Today, to mark the opening of the Practising Law Institute’s 49th Annual Institute, SEC Chair Clayton gave a keynote address focused on governance and  transparency, which was a surprising direction since the program focuses heavily on capital formation.  In his remarks, Chair Clayton discussed the SEC’s rulemaking agenda.  He noted that the SEC’s near-term agenda will be more limited than in prior years.  In outlining key areas of attention, Chair Clayton discussed the proxy process and shareholder engagement.  He discussed the need to ensure that the voice of retail investors is heard.  This is unusual in that so many academic studies and popular press articles have discussed the extent to which there has been a significant decline in the percentage of public company stocks in pure retail hands.  To the extent that there is retail ownership it is disintermediated since ownership is indirect through ETFs or other managed investments.  In any event, Chair Clayton questioned whether the voting decisions made by funds are maximizing value for shareholders.  Chair Clayton also discussed enforcement initiatives and again focused on risks to retail investors–highlighting particular areas of concern such as fee disclosures, penny stock related fraud, and transaction processing issues (such as those that might facilitate microcap fraud).  Chair Clayton also touched briefly on ICOs offerings.  Here is a link to the full text of the remarks:
https://www.sec.gov/news/speech/speech-clayton-2017-11-08.

HR 1585, sponsored by Rep. Schweikart, titled The Fair Investment Opportunities for Professional Experts Act, passed the House by a voice vote.  This bill would amend the “accredited investor” definition to add persons, regardless of the net worth/net income test, holding certain financial services licenses as well as persons determined by the SEC to be financially sophisticated by virtue of education or job experience.

The House also passed the Meeks bill, HR 3903, Encouraging Public Offerings Act, about which we previously blogged, which would extend JOBS Act IPO-related accommodations, including the ability to test the waters, to all issuers.  HR 3903 passed 419-0.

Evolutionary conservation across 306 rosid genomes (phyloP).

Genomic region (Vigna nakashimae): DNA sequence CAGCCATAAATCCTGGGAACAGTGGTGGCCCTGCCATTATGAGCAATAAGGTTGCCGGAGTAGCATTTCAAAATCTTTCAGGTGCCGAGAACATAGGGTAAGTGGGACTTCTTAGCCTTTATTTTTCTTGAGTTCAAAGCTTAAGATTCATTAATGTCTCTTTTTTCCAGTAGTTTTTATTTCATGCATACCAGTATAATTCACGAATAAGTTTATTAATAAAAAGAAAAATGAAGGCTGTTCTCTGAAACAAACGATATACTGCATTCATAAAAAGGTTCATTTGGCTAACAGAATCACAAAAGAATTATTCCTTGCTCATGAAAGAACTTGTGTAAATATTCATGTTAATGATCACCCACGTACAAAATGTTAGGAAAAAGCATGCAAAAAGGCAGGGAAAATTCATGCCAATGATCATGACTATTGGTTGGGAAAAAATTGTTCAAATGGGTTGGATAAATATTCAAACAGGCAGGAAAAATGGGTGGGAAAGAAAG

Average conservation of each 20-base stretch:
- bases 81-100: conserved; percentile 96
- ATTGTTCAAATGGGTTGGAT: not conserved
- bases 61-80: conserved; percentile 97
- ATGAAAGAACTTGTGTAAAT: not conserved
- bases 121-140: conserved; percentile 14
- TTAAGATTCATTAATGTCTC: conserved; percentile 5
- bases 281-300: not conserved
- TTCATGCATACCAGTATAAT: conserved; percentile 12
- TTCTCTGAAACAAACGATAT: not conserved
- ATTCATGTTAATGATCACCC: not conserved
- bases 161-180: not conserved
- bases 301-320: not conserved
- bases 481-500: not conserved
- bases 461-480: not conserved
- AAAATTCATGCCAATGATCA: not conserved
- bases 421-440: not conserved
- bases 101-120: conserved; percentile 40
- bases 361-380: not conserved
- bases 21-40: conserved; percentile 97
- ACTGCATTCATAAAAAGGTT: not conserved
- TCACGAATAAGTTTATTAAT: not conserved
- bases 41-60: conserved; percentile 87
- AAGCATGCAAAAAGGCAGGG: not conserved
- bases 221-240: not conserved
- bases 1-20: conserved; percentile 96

November 8-10, 2017

The Roosevelt Hotel
45 East 45th Street
New York, NY 10017

PLI’s 49th Annual Institute on Securities Regulation will be composed of seasoned individuals from private practice, investment banking, accounting firms, corporations, and government agencies. These experts will put the developments of the past year into proper perspective, and prepare you for 2018 and beyond.

Partner Anna Pinedo will participate in a panel discussion entitled “Private Offerings and Public Offerings by Smaller Reporting Companies” on day one of the program. Topics will include:

  • General solicitation and private offerings under Rule 506;
  • Integration of private to private and private to public offerings – what will it take to fix the uncertainty?;
  • Regulation A and Crowdfunding – are they working and where do they work the best?; and
  • Public capital raising by smaller reporting companies – what’s on the reform agenda?

Senior Of Counsel Marty Dunn will participate in a panel discussion entitled “Securities Law Grab Bag: Your Frequent Questions Answered” on day two of the program. Topics will include:

  • Our answers and analysis for important securities and compliance questions;
  • Avoiding the pitfalls in the offering process;
  • Making the right disclosure decisions under common (and not so common) scenarios;
  • Approaching the compliance function: our best practice answers;
  • Frequent governance considerations and the best ways to handle them; and
  • Do we have to close the trading window?

PLI will provide CLE credit.

For more information, or to register, please click here.

In a departure from prior practice, this year’s SEC Government-Business Forum, an annual event typically held at the SEC’s offices in Washington, DC, will be held in partnership with the Herb Kelleher Center for Entrepreneurship, Growth, and Renewal at the McCombs School of Business at The University of Texas at Austin.  The Forum generally provides an opportunity for an engaged discussion on capital formation and other issues for smaller reporting companies.  See the release:  https://www.sec.gov/news/press-release/2017-197.